These medications decrease nerve membrane irritability and interrupt pain processing. Side effects include drowsiness and dizziness as well as other, very rare, complications that we will need to monitor. These medications should be taken daily.
Antidepressants control the perception of pain. However, they can also cause drowsiness, as well as dry mouth, constipation, and dizziness. Patients with some types of glaucoma and certain cardiac conditions should avoid these medications. These medications should be taken daily.
We only recommend narcotics for patients who have chronic neuropathic pain that does not respond to any other form of pain relief. Although these drugs provide immediate pain relief, they are habit-forming and their effect decreases over time. They can cause drowsiness, nausea, constipation, and confusion, among other numerous complications.
Topical agents, such as lidocaine, are applied to the skin as an ointment or via a skin patch. These are sometimes effective for localized pain caused by shingles or burning feet. Because they are not taken orally, they do not cause systemic side effects.
Guidelines for Taking Medications
Anticonvulsants and antidepressants
- We will advise you on how to take anticonvulasants and antidepressants.
- These medications need to be taken on a daily basis.
- They may take some time to build up in your system, so don't expect them to work immediately. They should never be used on an as-needed basis.
- We will also advise you to slowly increase the dose over time to minimize the side effects while maximizing the therapeutic benefits.
- If one type of medication doesn't work after you have taken it in this manner, we will often suggest that you try another medication in this class. We may also try a combination of drugs.
Although narcotic medications often provide the best immediate relief for pain, they can be addictive if used on a long-term basis. Tolerance and habituation can be a problem with these medications, so they should not be used for chronic neuropathic pain until other alternatives have been exhausted.
Trans-epidermal nerve stimulation (TENS)
A TENS machine provides low current electrical stimulation through the skin which can control or reduce localized neuropathic pain. Our physical therapists and pain specialists are trained to customize these devices for you.
Some patients experience temporary improvement in neuropathic pain after acupuncture. We can refer you to a member of our complementary and alternative medicine team who is trained to provide acupuncture.
Dorsal column stimulators (DCS)
A DCS is a nerve stimulator that is implanted surgically into the spinal cord. These devices can be helpful in severe cases where nothing else has worked to control pain. Again, we will only recommend this treatment if medication trials have not worked and appropriate specialists, including a neurologist, agrees that DCS is necessary.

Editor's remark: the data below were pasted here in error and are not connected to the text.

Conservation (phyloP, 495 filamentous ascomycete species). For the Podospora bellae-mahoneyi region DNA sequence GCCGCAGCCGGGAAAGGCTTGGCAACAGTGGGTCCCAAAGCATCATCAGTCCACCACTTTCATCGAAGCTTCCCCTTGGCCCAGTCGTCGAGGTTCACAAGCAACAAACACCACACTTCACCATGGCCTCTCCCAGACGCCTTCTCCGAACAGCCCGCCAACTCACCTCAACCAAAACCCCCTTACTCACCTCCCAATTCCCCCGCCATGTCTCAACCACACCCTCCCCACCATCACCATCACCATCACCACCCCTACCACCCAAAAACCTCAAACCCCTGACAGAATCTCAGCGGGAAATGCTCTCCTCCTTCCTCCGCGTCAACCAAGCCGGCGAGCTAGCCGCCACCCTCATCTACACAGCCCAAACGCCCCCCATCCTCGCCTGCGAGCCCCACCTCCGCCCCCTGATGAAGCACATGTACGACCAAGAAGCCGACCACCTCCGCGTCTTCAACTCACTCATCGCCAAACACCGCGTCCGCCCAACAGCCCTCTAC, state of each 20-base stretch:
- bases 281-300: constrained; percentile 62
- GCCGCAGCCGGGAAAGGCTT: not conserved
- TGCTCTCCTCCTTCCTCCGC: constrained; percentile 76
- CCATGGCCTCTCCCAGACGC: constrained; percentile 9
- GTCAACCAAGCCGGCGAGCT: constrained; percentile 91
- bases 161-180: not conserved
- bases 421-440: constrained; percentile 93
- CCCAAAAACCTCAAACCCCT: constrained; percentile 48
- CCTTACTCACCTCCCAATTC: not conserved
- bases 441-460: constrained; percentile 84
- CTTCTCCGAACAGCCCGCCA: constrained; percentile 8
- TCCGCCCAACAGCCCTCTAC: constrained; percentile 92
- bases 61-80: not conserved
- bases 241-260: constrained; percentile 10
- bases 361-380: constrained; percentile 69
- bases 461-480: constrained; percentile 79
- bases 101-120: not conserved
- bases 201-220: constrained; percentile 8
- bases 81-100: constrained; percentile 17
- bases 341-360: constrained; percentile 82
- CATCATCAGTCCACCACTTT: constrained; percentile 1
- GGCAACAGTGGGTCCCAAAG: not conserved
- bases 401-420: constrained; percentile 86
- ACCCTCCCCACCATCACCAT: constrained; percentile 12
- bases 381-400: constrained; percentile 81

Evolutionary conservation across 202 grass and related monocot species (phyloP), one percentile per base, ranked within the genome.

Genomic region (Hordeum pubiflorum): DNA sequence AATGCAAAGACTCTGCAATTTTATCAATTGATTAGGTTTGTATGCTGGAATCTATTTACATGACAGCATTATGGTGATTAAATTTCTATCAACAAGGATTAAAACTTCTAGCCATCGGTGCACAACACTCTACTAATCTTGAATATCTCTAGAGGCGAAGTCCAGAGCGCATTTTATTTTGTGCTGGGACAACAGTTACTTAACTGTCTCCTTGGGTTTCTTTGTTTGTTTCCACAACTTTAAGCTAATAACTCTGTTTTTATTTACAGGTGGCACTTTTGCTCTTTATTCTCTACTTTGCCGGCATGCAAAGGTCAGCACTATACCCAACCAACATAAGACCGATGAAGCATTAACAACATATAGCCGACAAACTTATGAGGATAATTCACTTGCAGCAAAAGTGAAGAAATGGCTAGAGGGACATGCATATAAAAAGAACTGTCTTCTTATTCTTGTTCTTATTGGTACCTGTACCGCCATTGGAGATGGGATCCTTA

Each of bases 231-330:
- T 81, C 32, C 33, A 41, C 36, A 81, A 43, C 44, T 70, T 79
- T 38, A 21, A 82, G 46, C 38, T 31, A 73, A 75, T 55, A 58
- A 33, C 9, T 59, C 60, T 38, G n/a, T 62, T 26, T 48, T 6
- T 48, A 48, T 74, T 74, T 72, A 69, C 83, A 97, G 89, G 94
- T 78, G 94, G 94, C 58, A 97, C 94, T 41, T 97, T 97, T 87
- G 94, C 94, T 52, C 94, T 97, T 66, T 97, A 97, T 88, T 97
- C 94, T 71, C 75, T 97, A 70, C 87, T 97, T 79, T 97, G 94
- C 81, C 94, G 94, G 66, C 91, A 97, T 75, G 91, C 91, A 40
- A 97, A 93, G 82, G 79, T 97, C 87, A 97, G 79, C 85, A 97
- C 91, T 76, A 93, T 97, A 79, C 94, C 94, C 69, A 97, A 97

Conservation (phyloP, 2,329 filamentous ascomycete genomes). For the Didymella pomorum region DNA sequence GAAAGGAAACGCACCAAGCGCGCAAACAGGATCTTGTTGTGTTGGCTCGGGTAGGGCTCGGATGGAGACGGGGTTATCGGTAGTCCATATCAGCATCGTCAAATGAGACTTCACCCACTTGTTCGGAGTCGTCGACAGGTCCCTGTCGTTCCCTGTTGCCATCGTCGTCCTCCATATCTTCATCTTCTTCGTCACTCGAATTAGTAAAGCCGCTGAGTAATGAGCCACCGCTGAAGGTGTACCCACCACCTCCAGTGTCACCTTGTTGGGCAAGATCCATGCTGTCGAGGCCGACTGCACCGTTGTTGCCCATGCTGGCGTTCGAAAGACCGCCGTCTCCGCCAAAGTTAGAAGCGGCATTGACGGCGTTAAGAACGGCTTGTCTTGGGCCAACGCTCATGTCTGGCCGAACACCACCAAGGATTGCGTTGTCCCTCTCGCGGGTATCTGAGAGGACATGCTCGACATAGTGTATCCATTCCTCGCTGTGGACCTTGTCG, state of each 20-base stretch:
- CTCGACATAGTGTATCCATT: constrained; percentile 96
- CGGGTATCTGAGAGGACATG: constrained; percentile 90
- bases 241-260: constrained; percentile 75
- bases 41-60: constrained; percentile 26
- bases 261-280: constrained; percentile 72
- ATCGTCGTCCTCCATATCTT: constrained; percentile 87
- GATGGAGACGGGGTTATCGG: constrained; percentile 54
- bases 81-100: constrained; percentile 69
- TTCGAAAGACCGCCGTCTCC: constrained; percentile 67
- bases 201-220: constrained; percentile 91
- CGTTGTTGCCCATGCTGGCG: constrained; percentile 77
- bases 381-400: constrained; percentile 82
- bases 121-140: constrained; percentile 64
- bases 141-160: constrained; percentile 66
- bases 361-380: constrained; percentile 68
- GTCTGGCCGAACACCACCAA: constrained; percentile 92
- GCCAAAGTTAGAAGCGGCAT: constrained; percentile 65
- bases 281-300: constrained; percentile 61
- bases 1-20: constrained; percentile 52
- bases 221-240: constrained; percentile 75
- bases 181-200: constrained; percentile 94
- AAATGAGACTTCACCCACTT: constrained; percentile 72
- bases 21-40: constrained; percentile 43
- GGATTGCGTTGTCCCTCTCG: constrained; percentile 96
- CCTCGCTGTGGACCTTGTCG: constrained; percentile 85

An intrathecal pump is a surgically implanted device which infuses pain medication directly into the cerebral spinal fluid surrounding the spinal cord. Like DCS, this is an invasive treatment that is only considered when all medications have been tried and none are effective.
Many patients have symptoms that progress very slowly and are not disabling. However, with most types of generalized neuropathy, particularly those associated with chronic medical conditions like diabetes, the symptoms gradually get worse over time. When motor function is affected, most patients are usually able to continue to walk, although in some cases they may require assistance with braces, canes, or walkers as the neuropathy progresses. If your symptoms are getting worse, let us know immediately so that we can work together to manage them.
Kaiser Permanente has a number of support groups for patients with neuropathy and diabetes. Ask us about them or contact our local Health Education Department for more information.
Some symptoms, including weakness and numbness, can make you vulnerable to falls and other injuries, particularly to the feet. There are some steps you can take to help reduce the risk of injury.
Weakness can cause difficulty with walking, gripping objects, or getting out of bed. We have a team of physical and occupational therapists who can advise you on adapting to these limitations.
For example, muscle weakness in the foot and ankle can cause "foot drop," which prevents you from lifting your foot. A physical therapist can recommend, and fit, ankle braces to prevent this and facilitate walking.
Loss of sensation can make you more susceptible to injuries, particularly in the feet. There are some steps you can take to help reduce the risk of injury:
- Inspect your feet regularly to see if there are cuts or abrasions that you cannot feel because of numbness. These may become infected unless they are treated.
- Wear shoes at all times and keep your house free of clutter to reduce the risk of tripping over, or stepping on, objects.
- Numbness in the feet and/or legs can affect your balance, particularly when walking at night or when your eyes are closed in the shower.
- Place night lights in strategic locations in and around your house, as well as guard rails in the shower and bathroom.
If you have an emergency medical condition, call 911 or go to the nearest hospital.
An emergency medical condition is any of the following:
(1) a medical condition that manifests itself by acute symptoms of sufficient severity (including severe pain) such that you could reasonably expect the absence of immediate medical attention to result in serious jeopardy to your health or body functions or organs; (2) active labor when there isn't enough time for safe transfer to a Plan hospital (or designated hospital) before delivery, or if transfer poses a threat to your (or your unborn child's) health and safety, or (3) a mental disorder that manifests itself by acute symptoms of sufficient severity such that either you are an immediate danger to yourself or others, or you are not immediately able to provide for, or use, food, shelter, or clothing, due to the mental disorder.
This information is not intended to diagnose health problems or to take the place of specific medical advice or care you receive from your physician or other health care professional. If you have persistent health problems, or if you have additional questions, please consult with your doctor. If you have questions or need more information about your medication, please speak to your pharmacist. Kaiser Permanente does not endorse the medications or products mentioned. Any trade names listed are for easy identification only.